Restore the minor orders!
#1
Since my liturgical posts of late tend to go back to this topic, allow me to proclaim it for all the world to see:

Restore the minor orders to the parishes!

The best way to get rid of altar girls is to get rid of the practice of using laymen at all in the sanctuary. Ordain faithful Catholic men as porters, lectors, exorcists and acolytes. Also, have choir stalls built in every sanctuary and ordain the choristers, too. Let's have true ecclesiastical choirs as Pius X said in Tra le sollecitudini.

Then, ordain the leaders of these men to the subdiaconate and diaconate so we may have solemn Masses every Sunday. Let there not be merely "priest" and "everyone else", but a definite hierarchy of the clergy as there was meant to be. I believe this would solve a lot of the confusion out there: the kind neo-Caths have about the clergy and laity in general, and the kind trads have about priests vs. lower clergy.

There, I said it.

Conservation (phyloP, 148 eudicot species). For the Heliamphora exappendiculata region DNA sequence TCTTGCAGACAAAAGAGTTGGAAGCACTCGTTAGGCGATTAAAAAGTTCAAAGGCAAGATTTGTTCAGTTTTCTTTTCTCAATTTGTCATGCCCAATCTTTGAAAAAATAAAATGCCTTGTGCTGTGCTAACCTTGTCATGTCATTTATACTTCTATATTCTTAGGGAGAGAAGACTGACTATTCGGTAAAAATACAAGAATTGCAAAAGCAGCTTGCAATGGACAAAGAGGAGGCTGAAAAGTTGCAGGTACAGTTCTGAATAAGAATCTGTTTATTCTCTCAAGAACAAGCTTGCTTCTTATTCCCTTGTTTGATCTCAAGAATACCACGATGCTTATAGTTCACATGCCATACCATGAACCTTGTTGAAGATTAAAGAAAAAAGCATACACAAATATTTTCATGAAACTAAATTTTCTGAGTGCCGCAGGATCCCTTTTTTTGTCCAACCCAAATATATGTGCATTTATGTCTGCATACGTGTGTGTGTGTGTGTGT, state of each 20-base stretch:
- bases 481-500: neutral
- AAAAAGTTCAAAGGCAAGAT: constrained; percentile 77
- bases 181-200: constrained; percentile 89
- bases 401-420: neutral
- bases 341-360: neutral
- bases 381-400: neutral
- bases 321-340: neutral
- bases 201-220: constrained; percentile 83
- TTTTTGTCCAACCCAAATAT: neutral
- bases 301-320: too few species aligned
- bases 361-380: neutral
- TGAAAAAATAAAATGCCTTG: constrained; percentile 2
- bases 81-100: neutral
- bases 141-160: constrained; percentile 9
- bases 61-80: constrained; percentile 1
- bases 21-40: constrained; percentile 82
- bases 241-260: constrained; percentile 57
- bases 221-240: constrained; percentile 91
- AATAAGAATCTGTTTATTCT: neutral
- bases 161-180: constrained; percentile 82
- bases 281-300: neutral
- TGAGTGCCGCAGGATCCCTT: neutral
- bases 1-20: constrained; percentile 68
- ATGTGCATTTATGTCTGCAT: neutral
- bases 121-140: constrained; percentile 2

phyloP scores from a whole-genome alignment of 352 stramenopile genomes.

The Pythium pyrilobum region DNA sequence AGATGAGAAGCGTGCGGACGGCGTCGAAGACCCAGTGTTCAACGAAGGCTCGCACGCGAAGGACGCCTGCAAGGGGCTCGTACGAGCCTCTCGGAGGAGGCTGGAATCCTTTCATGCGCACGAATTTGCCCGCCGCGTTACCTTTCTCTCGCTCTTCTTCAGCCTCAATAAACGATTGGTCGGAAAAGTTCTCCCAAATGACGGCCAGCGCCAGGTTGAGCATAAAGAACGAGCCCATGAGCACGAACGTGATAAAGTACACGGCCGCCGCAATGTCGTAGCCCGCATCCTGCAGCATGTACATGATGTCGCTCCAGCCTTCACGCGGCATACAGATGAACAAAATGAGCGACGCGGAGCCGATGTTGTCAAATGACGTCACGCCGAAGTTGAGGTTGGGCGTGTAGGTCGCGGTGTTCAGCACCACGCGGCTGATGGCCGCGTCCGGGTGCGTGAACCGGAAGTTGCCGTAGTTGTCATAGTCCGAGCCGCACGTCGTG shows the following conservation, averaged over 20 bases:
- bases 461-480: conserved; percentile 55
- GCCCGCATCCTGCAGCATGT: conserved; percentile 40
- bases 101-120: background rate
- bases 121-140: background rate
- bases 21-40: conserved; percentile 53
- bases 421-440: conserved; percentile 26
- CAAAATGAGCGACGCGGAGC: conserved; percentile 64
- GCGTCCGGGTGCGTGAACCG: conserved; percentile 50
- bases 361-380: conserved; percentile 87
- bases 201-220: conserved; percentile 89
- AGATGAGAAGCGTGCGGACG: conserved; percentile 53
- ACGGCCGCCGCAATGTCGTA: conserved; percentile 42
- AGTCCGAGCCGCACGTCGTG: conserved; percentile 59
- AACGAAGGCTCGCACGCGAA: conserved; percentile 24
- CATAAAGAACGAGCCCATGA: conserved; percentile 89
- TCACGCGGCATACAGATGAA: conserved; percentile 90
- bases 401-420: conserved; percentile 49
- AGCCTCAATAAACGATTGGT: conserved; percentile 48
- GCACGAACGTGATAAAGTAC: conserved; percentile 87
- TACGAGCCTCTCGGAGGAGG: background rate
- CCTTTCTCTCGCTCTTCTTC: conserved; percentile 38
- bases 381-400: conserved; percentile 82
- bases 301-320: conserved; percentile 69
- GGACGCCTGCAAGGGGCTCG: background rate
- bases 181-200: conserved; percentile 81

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#2
The King approves of these images, with their proper use of lower ministers:

Illustration of the minor and major orders:
[Image: holy-orders-steps.jpg]

A well-ordered Mass with acolytes mostly out of sight:
[Image: Mass.jpg]

I believe this is the Merton College chapel at Oxford:
[Image: 2713537040_c26859c138.jpg]

Sarum Mass reconstruction:
[Image: pictured12.jpg]
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#3
First things first.....the NO has got to go.
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#4
Could married men receive minor orders?  I don't think so, but figured I should ask.

Installed Lectors sure would be nice.
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#5
(12-29-2010, 07:00 AM)Stubborn Wrote: First things first.....the NO has got to go.

Yo Stub, on the "do-ability index", I think restoring the minor orders is a smidge more likely than scrapping the NO for 2011.

HK, where do I sign up?

I brought my 6 year old to his first TLM this past Sunday and it was celebrated with priest - deacon - sub-deacon. I love it.
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#6
(12-29-2010, 11:03 AM)WhollyRoaminCatholic Wrote: Could married men receive minor orders?  I don't think so, but figured I should ask.

Installed Lectors sure would be nice.

This is a good question.  What about all of these permanent deacons?